That's why I emphasize salad and other greens in the school gardening scheme. Cool weather crops such as leaf lettuce, arugula, mizuna, cress and mache can be planted in March or April and harvested before the school year is over. To those you can add radishes and carrots. The carrots might not be ready till fall. Or, in our case, you can plant carrots in the fall and be harvesting them in spring. Fall is a good time to plant a second round of salad.
Yesterday was our annual teacher workshop with D.C. Schoolyard Greening, the organization I work with. I presided over the salad clinic, where I gave my best pitch for growing salads and also passed along some of the lessons I've learned working with groups of children.
* Avoid taking large groups of children into the garden by yourself. Focus and control become issues when kids are released to the outdoors. I try to have at least one other adult with me, and work with two or three kids at a time planting seeds or harvesting. There need to be specific rules of behavior in the garden.
* Kids love harvesting and preparing vegetables. Planting seeds takes no more than a few minutes. But you can occupy children for hours turning lettuce into salad. They will fight for a chance to wash the lettuce and crank it dry in the salad spinner. I prefer to plant leaf lettuces rather than heading lettuces. Leaf lettuces grow fast, and they produce more leaves when you cut them.
* Teach kids basic kitchen safety. An important lesson is placing a kitchen towel under the cutting board to keep it from moving. An unstable cutting surface leads to injuries.
* Young children in my classes use plastic knives, which are good enough to cut things like carrots and radishes. But vegetables should lie flat for cutting. Chasing a radish around the cutting board is dangerous. Instead, cut it in half lengthwise to create a flat surface. It can then be sliced without moving. I usually slice carrots into sticks before giving them to children to cut into dice.
* Kids love working with simple tools. They will occupy themselves for hours with a vegetable peeler or a box grater. To peel a carrot, I teach them to work on one half of the carrot first, then flip the carrot around to peel the other half. This makes the work go faster and reduces the risk of fingertips getting cut.
* Making vinaigrette is a good way to teach fractions as well as the concept of an emulsion. A classic vinaigrette consists of three parts oil to one part vinegar. Here's a simple recipe for a honey-mustard vinaigrette:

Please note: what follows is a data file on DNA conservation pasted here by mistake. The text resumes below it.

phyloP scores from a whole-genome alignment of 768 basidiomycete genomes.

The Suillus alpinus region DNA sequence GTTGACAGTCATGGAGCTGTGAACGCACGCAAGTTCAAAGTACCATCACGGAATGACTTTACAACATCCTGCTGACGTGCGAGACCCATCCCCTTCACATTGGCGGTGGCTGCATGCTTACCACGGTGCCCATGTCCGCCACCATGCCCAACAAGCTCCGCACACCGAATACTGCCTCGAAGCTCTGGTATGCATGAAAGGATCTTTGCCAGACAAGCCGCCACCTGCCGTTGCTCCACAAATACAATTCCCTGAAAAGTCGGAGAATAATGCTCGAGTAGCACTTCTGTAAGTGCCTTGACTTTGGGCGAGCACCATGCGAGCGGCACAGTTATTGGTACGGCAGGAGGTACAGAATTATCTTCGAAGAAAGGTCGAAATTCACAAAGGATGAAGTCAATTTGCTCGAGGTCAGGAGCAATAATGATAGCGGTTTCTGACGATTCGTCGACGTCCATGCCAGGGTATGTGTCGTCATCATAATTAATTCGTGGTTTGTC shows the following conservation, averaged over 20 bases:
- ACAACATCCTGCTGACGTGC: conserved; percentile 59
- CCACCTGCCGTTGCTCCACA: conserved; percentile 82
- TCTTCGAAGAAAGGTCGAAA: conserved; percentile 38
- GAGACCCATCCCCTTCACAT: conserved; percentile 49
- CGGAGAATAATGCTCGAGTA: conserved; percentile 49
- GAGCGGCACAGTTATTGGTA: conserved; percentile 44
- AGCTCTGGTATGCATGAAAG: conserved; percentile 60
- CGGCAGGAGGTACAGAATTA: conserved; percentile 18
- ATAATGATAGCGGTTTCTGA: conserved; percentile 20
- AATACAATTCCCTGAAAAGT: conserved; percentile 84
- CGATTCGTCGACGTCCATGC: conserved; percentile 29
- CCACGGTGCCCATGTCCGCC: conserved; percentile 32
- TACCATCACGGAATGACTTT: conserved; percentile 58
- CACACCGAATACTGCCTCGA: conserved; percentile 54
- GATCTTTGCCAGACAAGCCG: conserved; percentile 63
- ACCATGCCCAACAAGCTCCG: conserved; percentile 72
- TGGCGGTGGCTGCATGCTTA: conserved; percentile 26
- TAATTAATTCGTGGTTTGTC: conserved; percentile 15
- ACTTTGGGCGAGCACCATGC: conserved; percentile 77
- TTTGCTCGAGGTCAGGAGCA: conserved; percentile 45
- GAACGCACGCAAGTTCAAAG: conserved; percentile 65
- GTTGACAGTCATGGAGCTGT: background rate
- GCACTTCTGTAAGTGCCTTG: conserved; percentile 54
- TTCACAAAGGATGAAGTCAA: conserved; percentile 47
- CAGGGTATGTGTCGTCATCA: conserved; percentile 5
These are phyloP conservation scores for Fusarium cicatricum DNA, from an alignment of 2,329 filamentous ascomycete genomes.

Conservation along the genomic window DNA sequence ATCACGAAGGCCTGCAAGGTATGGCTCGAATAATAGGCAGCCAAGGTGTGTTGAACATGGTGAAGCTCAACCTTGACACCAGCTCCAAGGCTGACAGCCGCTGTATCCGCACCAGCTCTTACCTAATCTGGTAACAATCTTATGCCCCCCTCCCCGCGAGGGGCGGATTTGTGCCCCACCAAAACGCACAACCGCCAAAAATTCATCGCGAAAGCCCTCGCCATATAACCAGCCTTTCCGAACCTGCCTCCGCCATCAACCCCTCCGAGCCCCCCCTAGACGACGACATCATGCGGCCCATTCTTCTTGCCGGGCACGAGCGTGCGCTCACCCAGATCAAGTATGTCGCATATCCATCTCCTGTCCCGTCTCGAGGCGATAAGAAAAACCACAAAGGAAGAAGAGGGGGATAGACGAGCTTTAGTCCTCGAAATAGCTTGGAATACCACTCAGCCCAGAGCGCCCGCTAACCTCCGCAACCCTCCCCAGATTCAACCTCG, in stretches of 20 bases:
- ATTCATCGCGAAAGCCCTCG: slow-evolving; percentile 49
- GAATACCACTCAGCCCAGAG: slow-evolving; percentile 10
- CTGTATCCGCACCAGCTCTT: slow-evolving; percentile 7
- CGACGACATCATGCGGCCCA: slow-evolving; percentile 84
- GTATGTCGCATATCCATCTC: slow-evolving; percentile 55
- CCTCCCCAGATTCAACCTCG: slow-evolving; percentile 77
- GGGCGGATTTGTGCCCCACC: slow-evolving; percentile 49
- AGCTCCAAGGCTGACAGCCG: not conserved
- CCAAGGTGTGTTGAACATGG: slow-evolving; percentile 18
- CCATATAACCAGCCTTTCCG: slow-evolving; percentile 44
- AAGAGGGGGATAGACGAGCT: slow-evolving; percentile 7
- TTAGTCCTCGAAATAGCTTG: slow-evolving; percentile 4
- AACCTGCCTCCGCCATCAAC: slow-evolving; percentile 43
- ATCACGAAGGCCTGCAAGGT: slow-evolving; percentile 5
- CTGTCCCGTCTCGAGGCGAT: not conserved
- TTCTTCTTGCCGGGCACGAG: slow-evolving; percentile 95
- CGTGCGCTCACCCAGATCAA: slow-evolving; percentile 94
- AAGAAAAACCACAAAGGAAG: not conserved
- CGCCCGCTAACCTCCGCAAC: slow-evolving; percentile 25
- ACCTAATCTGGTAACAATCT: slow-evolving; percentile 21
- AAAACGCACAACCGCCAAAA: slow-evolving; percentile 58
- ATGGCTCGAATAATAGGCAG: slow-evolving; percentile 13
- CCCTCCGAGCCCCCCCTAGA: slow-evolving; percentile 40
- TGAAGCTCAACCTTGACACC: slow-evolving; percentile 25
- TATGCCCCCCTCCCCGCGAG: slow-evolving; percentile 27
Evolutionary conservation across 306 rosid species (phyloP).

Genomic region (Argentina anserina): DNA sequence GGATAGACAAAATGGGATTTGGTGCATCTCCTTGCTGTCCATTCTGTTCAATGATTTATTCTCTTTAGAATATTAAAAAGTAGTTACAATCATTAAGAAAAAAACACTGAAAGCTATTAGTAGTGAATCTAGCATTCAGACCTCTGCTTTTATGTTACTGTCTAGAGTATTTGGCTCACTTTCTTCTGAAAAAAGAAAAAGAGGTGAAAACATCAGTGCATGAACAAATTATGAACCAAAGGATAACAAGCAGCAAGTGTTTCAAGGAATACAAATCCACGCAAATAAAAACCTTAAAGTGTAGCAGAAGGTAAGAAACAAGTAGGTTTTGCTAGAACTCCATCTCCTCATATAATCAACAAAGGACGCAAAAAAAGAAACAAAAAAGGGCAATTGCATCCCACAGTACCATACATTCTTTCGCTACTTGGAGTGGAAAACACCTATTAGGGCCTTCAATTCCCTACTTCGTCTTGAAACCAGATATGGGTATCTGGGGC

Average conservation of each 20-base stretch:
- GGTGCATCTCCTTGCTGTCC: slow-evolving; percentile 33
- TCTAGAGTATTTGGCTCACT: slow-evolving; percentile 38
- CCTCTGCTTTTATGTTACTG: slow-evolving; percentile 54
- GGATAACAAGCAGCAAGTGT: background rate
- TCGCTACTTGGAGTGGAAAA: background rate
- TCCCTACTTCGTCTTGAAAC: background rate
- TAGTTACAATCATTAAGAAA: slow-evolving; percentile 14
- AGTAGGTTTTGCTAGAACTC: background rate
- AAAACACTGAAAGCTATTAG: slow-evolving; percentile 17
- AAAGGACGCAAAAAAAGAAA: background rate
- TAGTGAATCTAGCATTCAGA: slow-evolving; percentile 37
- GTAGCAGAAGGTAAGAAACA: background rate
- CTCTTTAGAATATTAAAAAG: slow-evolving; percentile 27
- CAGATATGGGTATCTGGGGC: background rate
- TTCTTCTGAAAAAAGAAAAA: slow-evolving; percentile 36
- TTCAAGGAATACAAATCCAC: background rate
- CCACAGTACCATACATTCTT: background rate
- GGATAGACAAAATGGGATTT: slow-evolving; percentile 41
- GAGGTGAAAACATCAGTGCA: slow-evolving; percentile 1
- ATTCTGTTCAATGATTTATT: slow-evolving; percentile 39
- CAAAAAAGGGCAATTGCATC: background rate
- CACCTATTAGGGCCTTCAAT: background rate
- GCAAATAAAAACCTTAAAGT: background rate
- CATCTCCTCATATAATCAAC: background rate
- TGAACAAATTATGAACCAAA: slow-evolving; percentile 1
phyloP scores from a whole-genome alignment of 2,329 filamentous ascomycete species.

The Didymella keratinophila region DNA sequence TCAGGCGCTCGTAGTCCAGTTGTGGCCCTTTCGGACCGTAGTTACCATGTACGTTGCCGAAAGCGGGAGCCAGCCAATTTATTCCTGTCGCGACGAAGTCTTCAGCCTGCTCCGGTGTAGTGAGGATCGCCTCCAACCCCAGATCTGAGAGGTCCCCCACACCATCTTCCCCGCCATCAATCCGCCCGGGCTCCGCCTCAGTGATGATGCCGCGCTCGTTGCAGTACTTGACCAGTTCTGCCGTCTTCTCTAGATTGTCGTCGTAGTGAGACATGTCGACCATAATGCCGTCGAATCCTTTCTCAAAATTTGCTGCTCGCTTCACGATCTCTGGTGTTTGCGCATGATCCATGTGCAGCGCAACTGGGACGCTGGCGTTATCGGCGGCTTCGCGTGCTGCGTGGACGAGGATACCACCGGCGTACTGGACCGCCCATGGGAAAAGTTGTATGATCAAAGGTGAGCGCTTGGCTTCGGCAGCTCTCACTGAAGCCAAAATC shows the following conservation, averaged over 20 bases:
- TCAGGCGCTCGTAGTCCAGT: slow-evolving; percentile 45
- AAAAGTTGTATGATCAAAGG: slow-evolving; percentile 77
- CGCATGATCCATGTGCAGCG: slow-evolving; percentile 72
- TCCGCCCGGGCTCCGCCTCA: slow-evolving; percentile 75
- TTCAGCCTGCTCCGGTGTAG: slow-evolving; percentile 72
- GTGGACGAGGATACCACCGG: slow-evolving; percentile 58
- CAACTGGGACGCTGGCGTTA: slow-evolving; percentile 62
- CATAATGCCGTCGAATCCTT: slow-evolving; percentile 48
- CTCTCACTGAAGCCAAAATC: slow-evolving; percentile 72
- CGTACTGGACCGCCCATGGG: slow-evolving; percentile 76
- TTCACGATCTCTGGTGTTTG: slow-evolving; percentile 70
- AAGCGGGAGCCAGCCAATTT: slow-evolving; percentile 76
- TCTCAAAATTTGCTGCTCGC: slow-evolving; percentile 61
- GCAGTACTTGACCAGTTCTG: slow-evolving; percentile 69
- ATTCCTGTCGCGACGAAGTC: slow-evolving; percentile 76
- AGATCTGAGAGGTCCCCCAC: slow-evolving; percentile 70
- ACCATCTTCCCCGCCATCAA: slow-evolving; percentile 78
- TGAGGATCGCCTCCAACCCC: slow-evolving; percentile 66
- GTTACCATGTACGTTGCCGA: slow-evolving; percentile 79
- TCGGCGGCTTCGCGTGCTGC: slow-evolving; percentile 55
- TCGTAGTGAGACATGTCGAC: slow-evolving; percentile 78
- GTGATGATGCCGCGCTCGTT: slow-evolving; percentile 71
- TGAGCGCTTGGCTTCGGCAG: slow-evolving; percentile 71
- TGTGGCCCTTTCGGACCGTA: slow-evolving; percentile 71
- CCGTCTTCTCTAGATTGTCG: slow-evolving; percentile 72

1 teaspoon Dijon mustard
1 teaspoon honey
generous pinch coarse salt
pinch ground pepper
1 tablespoon white wine vinegar
3 tablespoons extra-virgin olive oil
In a bowl, whisk together mustard, honey, salt, pepper and vinegar. Add a drop or two of olive oil and whisk vigorously until the olive oil is completely incorporated. Add remaining olive oil and whisk until vinaigrette is smooth and homogeneous. Taste and adjust seasonings as needed. If it seems too sharp, whisk in more olive oil.
Pass the bowl around so the kids can take turns using the whisk. They will not tire of it. Pretty soon you will have kids loving the salad they made themselves.
Thursday, April 17, 2008
"It won't cut the skin!" the kids in my "food appreciation" classes cried.
Well, nobody said learning how to cook was going to be easy.
I'm surprised how many people don't know what rhubarb is and don't even recognize it in the store. We always had rhubarb in the spring when I was growing up. Tons and tons of rhubarb. Along with asparagus, it's one of the earliest edibles in the garden. Since we try to cook with the seasons in our classes, I wanted to expose my kids to the glories of rhubarb.
Fortunately, there are any number of kid-friendly rhubarb recipes. Not long ago I conducted a search for rhubarb texts at my favorite on-line book seller and purchased no less than three different cook books devoted to this vegetable masquerading as a dessert fruit. One of them, "The Joy of Rhubarb," is nearly 250 pages long and has an entire chapter on rhubarb muffins and breads.
I thought rhubarb wheat bran muffins was a good place to start. Muffins have a number of virtues: kids love them, and they don't take long to bake in the oven. That makes them a perfect choice for cooking classes. The bran is a reminder that we like to cook healthy whenever we can. Bran is full of fiber, something woefully lacking in modern processed foods.
This lesson reinforces a couple of basic baking techniques: Mix dry ingredients in one bowl, wet ingredients in a second bowl. When the time comes, pour the wet ingredients into the dry ingredients. This procedure rarely varies. Also, this is a good example of a chemical rise. One of the dry ingredients is baking soda. One of the wet ingredients is buttermilk. When the acid in the buttermilk mixes with the base content of the baking soda, a chemical reaction occurs that makes gas that causes the muffin dough to expand or rise. This is much faster and more convenient than baking with yeast and is common in muffins and quick breads.
For 12 muffins:
1 1/2 cups all-purpose flour
1 cup wheat bran
3/4 cup brown sugar
1 teaspoon baking soda
1/2 teaspoon salt
1 1/2 cups fresh rhubarb, diced small
1 cup buttermilk
1/2 cup corn oil
2 tablespoons granulated sugar
1/2 teaspoon ground cinnamon
Preheat oven to 400 degrees
In a bowl, mix flour, bran, brown sugar, baking soda and salt. In a second bowl, beat buttermilk and egg together, then mix in oil. Separately, mix together sugar and cinnamon and set aside.
Grease a muffin tin (paper cups are optional, but should be greased if used, as with a cooking spray). Pour wet ingredients into dry ingredients and mix until just incorporated. Spoon mix into muffin tin, distributing mix as evenly as possible. Sprinkle sugar-cinnamon mix over tops of muffins. Place muffins on middle rack of oven.